the site. Access inside the lighthouse is restricted to authorised personnel and tour groups only.


 

Figure 10. Montague Island walking trail (NPWSf)


 

3.   History

 


 

3.1         General history of lighthouses in Australia

The first lighthouse to be constructed along Australian soil was Macquarie Lighthouse, located at the entrance to Port Jackson, NSW. First lit in 1818, the cost of the lighthouse was recovered through the introduction of a levy on shipping. This was instigated by Governor Lachlan Macquarie, who ordered and named the light.

The following century oversaw the construction of hundreds of lighthouses around the country. Constructing and maintaining a lighthouse were costly ventures that often required the financial support of multiple colonies. However, they were deemed necessary aids  in assisting the safety of mariners at sea. Lighthouses were firstly

managed by the colony they lay within, with each colony developing their own style of lighthouse and operational system. Following Federation in 1901, which saw the various colonies unite under one Commonwealth government, lighthouse management was transferred from state hands to the Commonwealth Lighthouse Service.3

 

 

 


 

Figure 11. Early technology used in lighthouses 3


Lamps and optics – an overview

Lighthouse technology has altered drastically over the centuries. Eighteenth  century  lighthouses were lit using parabolic mirrors and oil lamps.

Documentation of early examples of parabolic mirrors in the United Kingdom, circa 1760, were documented as consisting of wood and lined with pieces of looking glass or plates of tin. As described by Searle, “When light hits a shiny surface, it is reflected at an angle equal to that at which it hit.

With a light source is placed in the focal point of a parabolic reflector, the light rays are reflected parallel to one another, producing a concentrated beam”4.

In 1822, Augustin Fresnel invented the dioptric glass lens. By crafting concentric annular rings with a convex lens, Fresnel had discovered a method

of reducing the amount of light absorbed by a lens. The Dioptric System was adopted quickly with Cordouran Lighthouse (France), which was fitted with the first dioptric lens in 1823. The majority

of heritage-listed lighthouses in Australia house dioptric lenses made by others such as Chance Brothers (United Kingdom),  Henry-LePaute (France), Barbier, Bernard & Turenne (BBT, France) and Svenska Aktiebolaget Gasaccumulator (AGA

of Sweden). These lenses were  made  in a range of standard sizes, called orders—see ‘Appendix 2. Glossary of lighthouse Terms relevant to Montague Island Lighthouse’.

Early Australian lighthouses were originally fuelled by whale oil and burned in Argand lamps, and multiple wicks were required in order to create a large flame that could be observed from sea. By the 1850s, whale oil had been replaced by colza oil, which was in turn replaced by kerosene, a mineral oil.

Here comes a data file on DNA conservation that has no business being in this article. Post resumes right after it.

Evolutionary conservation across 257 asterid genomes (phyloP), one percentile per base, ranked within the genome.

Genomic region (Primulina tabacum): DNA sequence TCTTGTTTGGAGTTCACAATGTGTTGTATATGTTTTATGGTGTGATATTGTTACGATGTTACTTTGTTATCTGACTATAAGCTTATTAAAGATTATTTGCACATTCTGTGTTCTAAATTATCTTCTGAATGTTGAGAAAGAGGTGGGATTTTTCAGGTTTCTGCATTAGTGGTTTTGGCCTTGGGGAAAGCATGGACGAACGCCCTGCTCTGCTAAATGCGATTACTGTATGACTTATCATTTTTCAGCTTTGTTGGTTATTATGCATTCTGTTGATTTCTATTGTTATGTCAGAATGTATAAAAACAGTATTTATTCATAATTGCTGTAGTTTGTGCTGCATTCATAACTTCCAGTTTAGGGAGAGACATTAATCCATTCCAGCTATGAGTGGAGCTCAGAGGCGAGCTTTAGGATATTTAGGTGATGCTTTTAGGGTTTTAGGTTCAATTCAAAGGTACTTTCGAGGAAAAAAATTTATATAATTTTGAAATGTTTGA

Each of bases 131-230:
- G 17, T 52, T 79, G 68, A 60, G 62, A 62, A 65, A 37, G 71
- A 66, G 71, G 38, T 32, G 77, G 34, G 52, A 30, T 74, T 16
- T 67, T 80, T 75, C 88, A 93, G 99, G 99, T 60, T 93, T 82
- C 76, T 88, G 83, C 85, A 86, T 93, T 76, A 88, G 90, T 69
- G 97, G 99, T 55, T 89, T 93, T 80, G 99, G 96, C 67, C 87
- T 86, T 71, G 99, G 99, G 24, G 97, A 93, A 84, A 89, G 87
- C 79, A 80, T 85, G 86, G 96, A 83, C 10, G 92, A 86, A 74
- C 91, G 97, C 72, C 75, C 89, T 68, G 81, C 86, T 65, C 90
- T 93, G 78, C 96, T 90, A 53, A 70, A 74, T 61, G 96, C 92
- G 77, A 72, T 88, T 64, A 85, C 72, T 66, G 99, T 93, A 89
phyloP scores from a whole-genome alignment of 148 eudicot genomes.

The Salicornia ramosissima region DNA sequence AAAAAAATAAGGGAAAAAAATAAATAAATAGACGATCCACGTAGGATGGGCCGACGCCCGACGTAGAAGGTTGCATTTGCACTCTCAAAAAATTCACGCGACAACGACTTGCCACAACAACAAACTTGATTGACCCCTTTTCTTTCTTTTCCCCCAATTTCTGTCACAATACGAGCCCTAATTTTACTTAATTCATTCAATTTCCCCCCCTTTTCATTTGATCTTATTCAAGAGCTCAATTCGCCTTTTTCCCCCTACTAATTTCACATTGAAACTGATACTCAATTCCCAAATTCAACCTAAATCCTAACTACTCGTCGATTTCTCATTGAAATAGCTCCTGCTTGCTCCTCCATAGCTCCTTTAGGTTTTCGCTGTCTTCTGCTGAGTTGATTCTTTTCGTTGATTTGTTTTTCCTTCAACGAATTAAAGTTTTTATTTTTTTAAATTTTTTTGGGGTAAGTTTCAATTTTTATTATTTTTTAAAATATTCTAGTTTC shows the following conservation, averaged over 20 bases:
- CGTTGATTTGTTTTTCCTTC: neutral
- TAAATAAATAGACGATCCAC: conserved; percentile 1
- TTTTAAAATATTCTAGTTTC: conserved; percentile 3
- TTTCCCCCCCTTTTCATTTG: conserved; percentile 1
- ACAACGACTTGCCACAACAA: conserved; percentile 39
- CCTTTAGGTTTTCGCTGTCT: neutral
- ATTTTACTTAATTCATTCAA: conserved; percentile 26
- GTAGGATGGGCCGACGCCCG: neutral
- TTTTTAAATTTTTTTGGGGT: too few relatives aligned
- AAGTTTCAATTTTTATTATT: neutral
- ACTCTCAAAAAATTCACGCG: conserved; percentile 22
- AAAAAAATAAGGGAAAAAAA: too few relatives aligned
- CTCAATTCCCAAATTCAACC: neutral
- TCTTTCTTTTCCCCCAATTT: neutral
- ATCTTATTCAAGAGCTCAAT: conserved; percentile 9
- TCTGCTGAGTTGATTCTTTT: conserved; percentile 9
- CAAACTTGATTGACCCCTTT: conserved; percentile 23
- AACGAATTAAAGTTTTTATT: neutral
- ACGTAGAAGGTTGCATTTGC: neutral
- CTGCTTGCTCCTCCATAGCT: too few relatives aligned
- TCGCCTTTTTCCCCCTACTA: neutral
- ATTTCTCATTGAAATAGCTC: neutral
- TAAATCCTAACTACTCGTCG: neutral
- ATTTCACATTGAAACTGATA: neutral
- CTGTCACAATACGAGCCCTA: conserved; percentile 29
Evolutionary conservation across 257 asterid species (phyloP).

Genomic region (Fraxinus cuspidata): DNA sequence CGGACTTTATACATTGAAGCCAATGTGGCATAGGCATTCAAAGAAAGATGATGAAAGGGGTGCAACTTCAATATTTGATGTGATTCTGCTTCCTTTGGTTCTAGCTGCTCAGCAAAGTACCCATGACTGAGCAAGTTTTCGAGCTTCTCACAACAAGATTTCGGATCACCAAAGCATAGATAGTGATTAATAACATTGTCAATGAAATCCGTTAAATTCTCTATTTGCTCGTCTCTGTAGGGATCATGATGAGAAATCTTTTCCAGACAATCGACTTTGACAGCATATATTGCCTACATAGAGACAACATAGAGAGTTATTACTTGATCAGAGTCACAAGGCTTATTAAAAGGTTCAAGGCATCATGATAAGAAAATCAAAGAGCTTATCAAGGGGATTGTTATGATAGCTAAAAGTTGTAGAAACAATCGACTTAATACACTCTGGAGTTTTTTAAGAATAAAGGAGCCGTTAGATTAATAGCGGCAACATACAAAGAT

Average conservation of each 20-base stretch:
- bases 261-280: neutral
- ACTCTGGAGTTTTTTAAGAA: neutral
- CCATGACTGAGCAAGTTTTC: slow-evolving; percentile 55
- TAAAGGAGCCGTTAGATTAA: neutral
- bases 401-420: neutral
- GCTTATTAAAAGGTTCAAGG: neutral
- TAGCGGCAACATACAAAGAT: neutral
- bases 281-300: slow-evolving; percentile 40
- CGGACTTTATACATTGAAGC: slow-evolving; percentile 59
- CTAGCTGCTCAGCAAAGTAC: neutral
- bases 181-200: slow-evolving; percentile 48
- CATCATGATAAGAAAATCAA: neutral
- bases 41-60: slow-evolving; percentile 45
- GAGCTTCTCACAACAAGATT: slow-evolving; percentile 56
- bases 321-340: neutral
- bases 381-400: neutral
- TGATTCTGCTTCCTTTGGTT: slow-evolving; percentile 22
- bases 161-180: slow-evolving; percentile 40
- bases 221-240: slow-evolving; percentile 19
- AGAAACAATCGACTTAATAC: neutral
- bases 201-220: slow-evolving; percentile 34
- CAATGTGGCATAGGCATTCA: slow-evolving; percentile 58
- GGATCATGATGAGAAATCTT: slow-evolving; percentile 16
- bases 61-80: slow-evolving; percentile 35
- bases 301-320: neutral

In 1900, incandescent burners were  introduced. This saw the burning of fuel inside an incandescent mantle which produced a brighter light with less fuel

within a smaller volume. Light keepers were required to maintain pressure to the burner by manually pumping a handle as can be seen in Figure 12.

In 1912, Swedish engineer Gustaf Dalén, was awarded the Nobel Prize in physics for a series of inventions relating to acetylene-powered navigation lights. Dalén’s system included the sun valve,


 

 

 


the mixer, the flasher, and the cylinder containing compressed acetylene. Due to their efficiency and reliability, Dalén’s inventions led to the gradual demanning of lighthouses. Acetylene was quickly adopted by the Commonwealth Lighthouse Service from 1915 onwards.

Large dioptric lenses, such as that shown in Figure 13, gradually decreased in popularity due to cost and the move towards unmanned automatic lighthouses. By the early 1900s, Australia had stopped ordering these lenses with the last installed at Eclipse Island in Western Australia in 1927.


Smaller Fresnel lenses continued to be produced and installed until the 1970s when plastic lanterns, still utilising Fresnel’s technology, were favoured instead. Acetylene remained in use until it was finally phased out in the 1990s.

 

 

3.2         The Commonwealth lighthouse service

When the Australian colonies federated in 1901, it was decided that the new Commonwealth Government would be responsible for coastal

lighthouses. This included only the major lights used by vessels travelling from port to port, not the minor lights used for navigation within harbours and rivers. There was a delay before this new arrangement came into effect and the existing lights continued to be operated by the states.

Since 1915, various Commonwealth departments have managed lighthouses. The Australian Maritime Safety Authority (AMSA), established under the Australian Maritime Safety Authority Act 1990, is  now responsible for operating Commonwealth lighthouses and other marine aids to navigation, along with its other functions.


 


Figure 12. Incandescent oil vapour lamp by Chance Brothers Figure 13. Dioptric lens on display at Narooma

 

Figure 14. Dalén’s system – sunvalve, mixer, flasher and cylinder


 

3 Figure 11 – Early example of a rotating catadioptric apparatus, made for the 1844 lighthouse at Skerryvore, Western Scotland

(Steel engraving from Tomlinson’s Cyclopaedia of Useful Arts, 1854)

 

4  Searle. G, First Order: Australia’s Highway of Lighthouses, (2013). Page 34.


 

 

 

 


3.3         New South Wales lighthouse service administration

The table below details the timeline of lighthouse service administration from 1915 to present.

 

 

Time Period

 

 

1915 – 1927

Administration

Lighthouse Branch No. 3 District New South Wales, Victoria and Tasmania, Sydney headquarters.

 

1927 – 1963

Deputy Director of Lighthouses and Navigation, New South Wales.

 

1963 – 1972